Reporting on the Spanish Influenza, 1918

These newspaper articles illustrate the impact on American society of Spanish Influenza (H1N1), which first appeared in the United States in March 1918.[1] There were periodic, minor outbreaks for six months, but in September a highly fatal second wave of influenza broke out across the country and lasted through January 1919. Within days of being exposed, patients became gravely ill and many died. Influenza is usually only dangerous for the very young and the elderly. During this outbreak the disease was deadly for people aged twenty to forty as well. According to the Centers for Disease Control, 195,000 Americans died in October 1918 alone. In less than two years, an estimated 25 million people in the United States (25% of the total population of 103 million people) became ill and 675,000 died.[2]

In Pennsylvania, 60,000 people died, more than in any other state. Pittsburgh, Scranton, and Philadelphia were the most affected cities in the US. With no vaccines, the only way to combat the virus was to establish quarantines, encourage the use of disinfectants, promote good personal hygiene, and limit public gatherings. In the days before the internet, television, and even radio, notice of these precautions was shared primarily through newspapers. The articles below from the York Dispatch, published between October 4 and October 8, 1918, show the impact of the Spanish Influenza in York, Pennsylvania, as officials took steps to halt the spread of the virus. The articles also reported on the devastating effects the epidemic was having on their community.

[1] Carol Byerly, “The Influenza Pandemic of 1918–1919,” History Now 40 (Fall 2014), The Gilder Lehrman Institute of American History,

[2] By comparison, 45 million people (14% of the US population of 327 million) were stricken with the flu in 2017–2018 resulting in 61,000 deaths. “2017–2018 Estimated Influenza Illnesses, Medical Visits, Hospitalizations, and Deaths and Estimated Influenza Illnesses, Medical Visits, Hospitalizations, and Deaths Averted by Vaccination in the United States [Preliminary],” Centers for Disease Control and Prevention,


WAR ON INFLUENZA (York Dispatch, October 4, 1918)

Acting State Commissioner of Health B. F. Royer has ordered every place of amusement and every saloon in the state closed as a measure of warfare against the further spread of influenza. This edict goes into effect at once. The scourge is spreading at an alarming rate. Not in the history of previous epidemics has it been necessary to take drastic action. 

The rapid spread over the greater part of the country of the serious epidemic has mysterious features. It is the kind of thing that usually is looked for in winter. The nearly simultaneous appearance in many army and navy camps has started speculation as to the possibility of the introduction of germs by our enemies, a suggestion that the secret service is no doubt considering. 

There are times when entrance to the army camps should be more strictly guarded, and the closest scrutiny should be given to the movements of all persons giving suspicion of disloyalty and malice.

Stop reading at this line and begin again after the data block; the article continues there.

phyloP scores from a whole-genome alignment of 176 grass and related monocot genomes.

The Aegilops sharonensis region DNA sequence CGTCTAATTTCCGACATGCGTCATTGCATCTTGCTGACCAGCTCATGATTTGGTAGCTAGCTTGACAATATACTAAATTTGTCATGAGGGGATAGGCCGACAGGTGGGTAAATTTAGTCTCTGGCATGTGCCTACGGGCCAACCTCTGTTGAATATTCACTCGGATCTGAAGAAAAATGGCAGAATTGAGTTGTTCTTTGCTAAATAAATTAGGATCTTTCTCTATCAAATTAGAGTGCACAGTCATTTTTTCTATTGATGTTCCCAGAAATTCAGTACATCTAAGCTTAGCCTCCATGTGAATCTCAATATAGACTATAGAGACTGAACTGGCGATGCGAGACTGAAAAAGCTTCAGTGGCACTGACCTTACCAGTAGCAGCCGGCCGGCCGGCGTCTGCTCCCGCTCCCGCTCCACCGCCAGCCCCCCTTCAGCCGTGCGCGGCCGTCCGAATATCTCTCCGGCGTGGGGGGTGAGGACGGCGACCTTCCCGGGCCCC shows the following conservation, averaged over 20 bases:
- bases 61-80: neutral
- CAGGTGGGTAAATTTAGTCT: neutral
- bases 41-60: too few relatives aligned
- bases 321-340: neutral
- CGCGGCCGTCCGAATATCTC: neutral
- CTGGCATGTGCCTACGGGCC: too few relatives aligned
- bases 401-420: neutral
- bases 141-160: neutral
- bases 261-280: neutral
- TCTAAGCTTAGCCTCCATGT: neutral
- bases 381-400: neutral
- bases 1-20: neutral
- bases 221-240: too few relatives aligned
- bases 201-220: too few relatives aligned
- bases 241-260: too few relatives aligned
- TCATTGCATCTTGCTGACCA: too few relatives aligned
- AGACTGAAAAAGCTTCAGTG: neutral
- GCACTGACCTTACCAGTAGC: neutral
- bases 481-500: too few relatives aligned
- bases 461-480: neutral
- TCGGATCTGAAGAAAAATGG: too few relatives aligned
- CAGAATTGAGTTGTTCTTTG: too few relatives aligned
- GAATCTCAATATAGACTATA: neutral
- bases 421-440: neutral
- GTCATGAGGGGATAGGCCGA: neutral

Outdoor air and sunlight help avert this or any other disease. In tightly closed workshops, stores, and railroad trains, it is no wonder that people become so enfeebled by bad air and that the germs become so contagious. It is a common sight to see hundreds of persons attending a meeting in a room where you can see no sign of any ventilation except the opening of a door when someone goes out. 

If anyone feeling the oppressiveness of the atmosphere attempts to open a window the black looks he gets from his neighbors lead him to desist. 

Employers in localities where grip prevails find the disease is a big handicap to their production. If this thing goes much farther, it will hold up war work. People who have charge of workshops will do well to see that they are well supplied with fresh air. Work people wear warm clothes so they can stand a few drafts. The girls with the mosquito netting waists should substitute something more appropriate to fall weather. A little effort to keep ourselves in good physical condition will save many serious and some fatal illnesses, and help keep the industrial machinery of the country running.

400 DEATHS IN PHILA. IN LAST 48 HOURS, York Dispatch, October 7, 1918

By Associated Press.

Philadelphia, Oct. 7.—Influenza continued to spread rapidly throughout Philadelphia and its environs today. During the 48 hours ending at noon, 5,561 new cases were reported to the board of health. In the same period there were more than 400 deaths from Influenza and pneumonia. It is estimated by city authorities that there have been 175,000 cases since the epidemic began. A serious feature of the epidemic is the lack of nurses. Those in regular and emergency hospitals are overworked. Instances are reported of nurses who have worked for 36 hours continuously with scarcely an hour's rest. Across the Delaware river, in Southern New Jersey, the situation is reported to be grave. Dr. Davis president of the Camden board of health, estimates that there are 5,000 individual cases in that city. He declares the epidemic has not yet reached its height. Emergency hospitals are being established and the leading women of the city have gone into them and are doing even the menial work in addition to nursing the sick. Frank J. Connell, his wife and their 10-year-old daughter all died today in the Connell home within a period of five hours.

In Gloucester, near Camden, 400 new cases developed since yesterday. Medical assistance has arrived there from Washington.